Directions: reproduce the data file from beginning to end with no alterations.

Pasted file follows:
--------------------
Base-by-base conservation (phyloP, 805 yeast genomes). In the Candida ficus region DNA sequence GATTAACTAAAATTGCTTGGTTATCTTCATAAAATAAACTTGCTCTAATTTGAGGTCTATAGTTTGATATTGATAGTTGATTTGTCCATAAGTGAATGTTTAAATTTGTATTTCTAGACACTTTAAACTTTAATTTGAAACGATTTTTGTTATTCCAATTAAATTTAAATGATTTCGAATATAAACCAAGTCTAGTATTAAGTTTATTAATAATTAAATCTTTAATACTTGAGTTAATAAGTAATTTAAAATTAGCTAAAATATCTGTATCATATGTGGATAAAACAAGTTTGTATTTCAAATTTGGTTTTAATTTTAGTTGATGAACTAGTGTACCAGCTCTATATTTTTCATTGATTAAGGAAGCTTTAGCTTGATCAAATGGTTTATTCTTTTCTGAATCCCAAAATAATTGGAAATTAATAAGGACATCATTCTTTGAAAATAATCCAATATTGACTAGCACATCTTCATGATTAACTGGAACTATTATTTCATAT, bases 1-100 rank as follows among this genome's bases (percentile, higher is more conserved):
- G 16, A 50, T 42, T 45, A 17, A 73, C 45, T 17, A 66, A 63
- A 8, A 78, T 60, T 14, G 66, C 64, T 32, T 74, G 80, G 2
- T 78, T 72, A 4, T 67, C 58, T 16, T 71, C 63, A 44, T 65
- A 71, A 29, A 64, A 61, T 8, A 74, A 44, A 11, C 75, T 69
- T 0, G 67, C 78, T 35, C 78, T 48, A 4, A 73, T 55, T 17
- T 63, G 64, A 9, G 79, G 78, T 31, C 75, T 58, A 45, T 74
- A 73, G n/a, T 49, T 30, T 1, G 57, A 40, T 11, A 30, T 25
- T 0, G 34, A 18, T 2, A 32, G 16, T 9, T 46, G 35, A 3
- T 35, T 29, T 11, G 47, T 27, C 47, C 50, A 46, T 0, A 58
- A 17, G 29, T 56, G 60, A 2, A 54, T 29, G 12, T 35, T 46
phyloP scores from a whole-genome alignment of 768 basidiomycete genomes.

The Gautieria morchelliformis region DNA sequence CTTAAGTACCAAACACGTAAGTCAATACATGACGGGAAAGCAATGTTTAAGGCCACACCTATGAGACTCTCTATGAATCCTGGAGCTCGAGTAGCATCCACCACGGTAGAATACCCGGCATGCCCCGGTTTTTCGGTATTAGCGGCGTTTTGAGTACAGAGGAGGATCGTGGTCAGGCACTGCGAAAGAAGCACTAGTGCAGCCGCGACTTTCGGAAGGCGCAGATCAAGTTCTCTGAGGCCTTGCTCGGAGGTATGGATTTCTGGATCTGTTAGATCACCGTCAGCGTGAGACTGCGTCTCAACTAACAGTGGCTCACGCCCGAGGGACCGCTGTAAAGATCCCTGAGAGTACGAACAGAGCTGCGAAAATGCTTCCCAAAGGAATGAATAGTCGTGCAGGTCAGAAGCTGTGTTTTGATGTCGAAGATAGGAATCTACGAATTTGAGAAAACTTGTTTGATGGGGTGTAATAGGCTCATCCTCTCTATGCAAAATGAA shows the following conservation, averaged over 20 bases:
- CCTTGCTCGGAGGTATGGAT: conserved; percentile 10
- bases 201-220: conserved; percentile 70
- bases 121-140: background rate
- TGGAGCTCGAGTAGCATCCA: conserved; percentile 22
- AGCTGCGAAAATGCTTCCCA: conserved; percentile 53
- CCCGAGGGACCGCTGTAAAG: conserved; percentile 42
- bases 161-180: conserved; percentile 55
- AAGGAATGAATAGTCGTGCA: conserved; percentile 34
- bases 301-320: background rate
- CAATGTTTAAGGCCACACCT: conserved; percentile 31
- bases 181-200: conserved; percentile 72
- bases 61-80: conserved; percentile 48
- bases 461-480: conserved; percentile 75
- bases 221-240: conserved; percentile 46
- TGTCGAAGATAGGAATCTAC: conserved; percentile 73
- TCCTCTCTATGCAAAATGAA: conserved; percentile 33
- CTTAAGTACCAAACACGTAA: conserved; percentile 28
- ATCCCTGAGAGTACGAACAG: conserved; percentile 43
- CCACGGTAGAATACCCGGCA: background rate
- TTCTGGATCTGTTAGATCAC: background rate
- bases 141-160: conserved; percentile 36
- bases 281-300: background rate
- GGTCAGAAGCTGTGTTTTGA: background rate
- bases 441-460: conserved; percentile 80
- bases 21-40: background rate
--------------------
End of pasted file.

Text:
Base-by-base conservation (phyloP, 805 yeast genomes). In the Candida ficus region DNA sequence GATTAACTAAAATTGCTTGGTTATCTTCATAAAATAAACTTGCTCTAATTTGAGGTCTATAGTTTGATATTGATAGTTGATTTGTCCATAAGTGAATGTTTAAATTTGTATTTCTAGACACTTTAAACTTTAATTTGAAACGATTTTTGTTATTCCAATTAAATTTAAATGATTTCGAATATAAACCAAGTCTAGTATTAAGTTTATTAATAATTAAATCTTTAATACTTGAGTTAATAAGTAATTTAAAATTAGCTAAAATATCTGTATCATATGTGGATAAAACAAGTTTGTATTTCAAATTTGGTTTTAATTTTAGTTGATGAACTAGTGTACCAGCTCTATATTTTTCATTGATTAAGGAAGCTTTAGCTTGATCAAATGGTTTATTCTTTTCTGAATCCCAAAATAATTGGAAATTAATAAGGACATCATTCTTTGAAAATAATCCAATATTGACTAGCACATCTTCATGATTAACTGGAACTATTATTTCATAT, bases 1-100 rank as follows among this genome's bases (percentile, higher is more conserved):
- G 16, A 50, T 42, T 45, A 17, A 73, C 45, T 17, A 66, A 63
- A 8, A 78, T 60, T 14, G 66, C 64, T 32, T 74, G 80, G 2
- T 78, T 72, A 4, T 67, C 58, T 16, T 71, C 63, A 44, T 65
- A 71, A 29, A 64, A 61, T 8, A 74, A 44, A 11, C 75, T 69
- T 0, G 67, C 78, T 35, C 78, T 48, A 4, A 73, T 55, T 17
- T 63, G 64, A 9, G 79, G 78, T 31, C 75, T 58, A 45, T 74
- A 73, G n/a, T 49, T 30, T 1, G 57, A 40, T 11, A 30, T 25
- T 0, G 34, A 18, T 2, A 32, G 16, T 9, T 46, G 35, A 3
- T 35, T 29, T 11, G 47, T 27, C 47, C 50, A 46, T 0, A 58
- A 17, G 29, T 56, G 60, A 2, A 54, T 29, G 12, T 35, T 46
phyloP scores from a whole-genome alignment of 768 basidiomycete genomes.

The Gautieria morchelliformis region DNA sequence CTTAAGTACCAAACACGTAAGTCAATACATGACGGGAAAGCAATGTTTAAGGCCACACCTATGAGACTCTCTATGAATCCTGGAGCTCGAGTAGCATCCACCACGGTAGAATACCCGGCATGCCCCGGTTTTTCGGTATTAGCGGCGTTTTGAGTACAGAGGAGGATCGTGGTCAGGCACTGCGAAAGAAGCACTAGTGCAGCCGCGACTTTCGGAAGGCGCAGATCAAGTTCTCTGAGGCCTTGCTCGGAGGTATGGATTTCTGGATCTGTTAGATCACCGTCAGCGTGAGACTGCGTCTCAACTAACAGTGGCTCACGCCCGAGGGACCGCTGTAAAGATCCCTGAGAGTACGAACAGAGCTGCGAAAATGCTTCCCAAAGGAATGAATAGTCGTGCAGGTCAGAAGCTGTGTTTTGATGTCGAAGATAGGAATCTACGAATTTGAGAAAACTTGTTTGATGGGGTGTAATAGGCTCATCCTCTCTATGCAAAATGAA shows the following conservation, averaged over 20 bases:
- CCTTGCTCGGAGGTATGGAT: conserved; percentile 10
- bases 201-220: conserved; percentile 70
- bases 121-140: background rate
- TGGAGCTCGAGTAGCATCCA: conserved; percentile 22
- AGCTGCGAAAATGCTTCCCA: conserved; percentile 53
- CCCGAGGGACCGCTGTAAAG: conserved; percentile 42
- bases 161-180: conserved; percentile 55
- AAGGAATGAATAGTCGTGCA: conserved; percentile 34
- bases 301-320: background rate
- CAATGTTTAAGGCCACACCT: conserved; percentile 31
- bases 181-200: conserved; percentile 72
- bases 61-80: conserved; percentile 48
- bases 461-480: conserved; percentile 75
- bases 221-240: conserved; percentile 46
- TGTCGAAGATAGGAATCTAC: conserved; percentile 73
- TCCTCTCTATGCAAAATGAA: conserved; percentile 33
- CTTAAGTACCAAACACGTAA: conserved; percentile 28
- ATCCCTGAGAGTACGAACAG: conserved; percentile 43
- CCACGGTAGAATACCCGGCA: background rate
- TTCTGGATCTGTTAGATCAC: background rate
- bases 141-160: conserved; percentile 36
- bases 281-300: background rate
- GGTCAGAAGCTGTGTTTTGA: background rate
- bases 441-460: conserved; percentile 80
- bases 21-40: background rate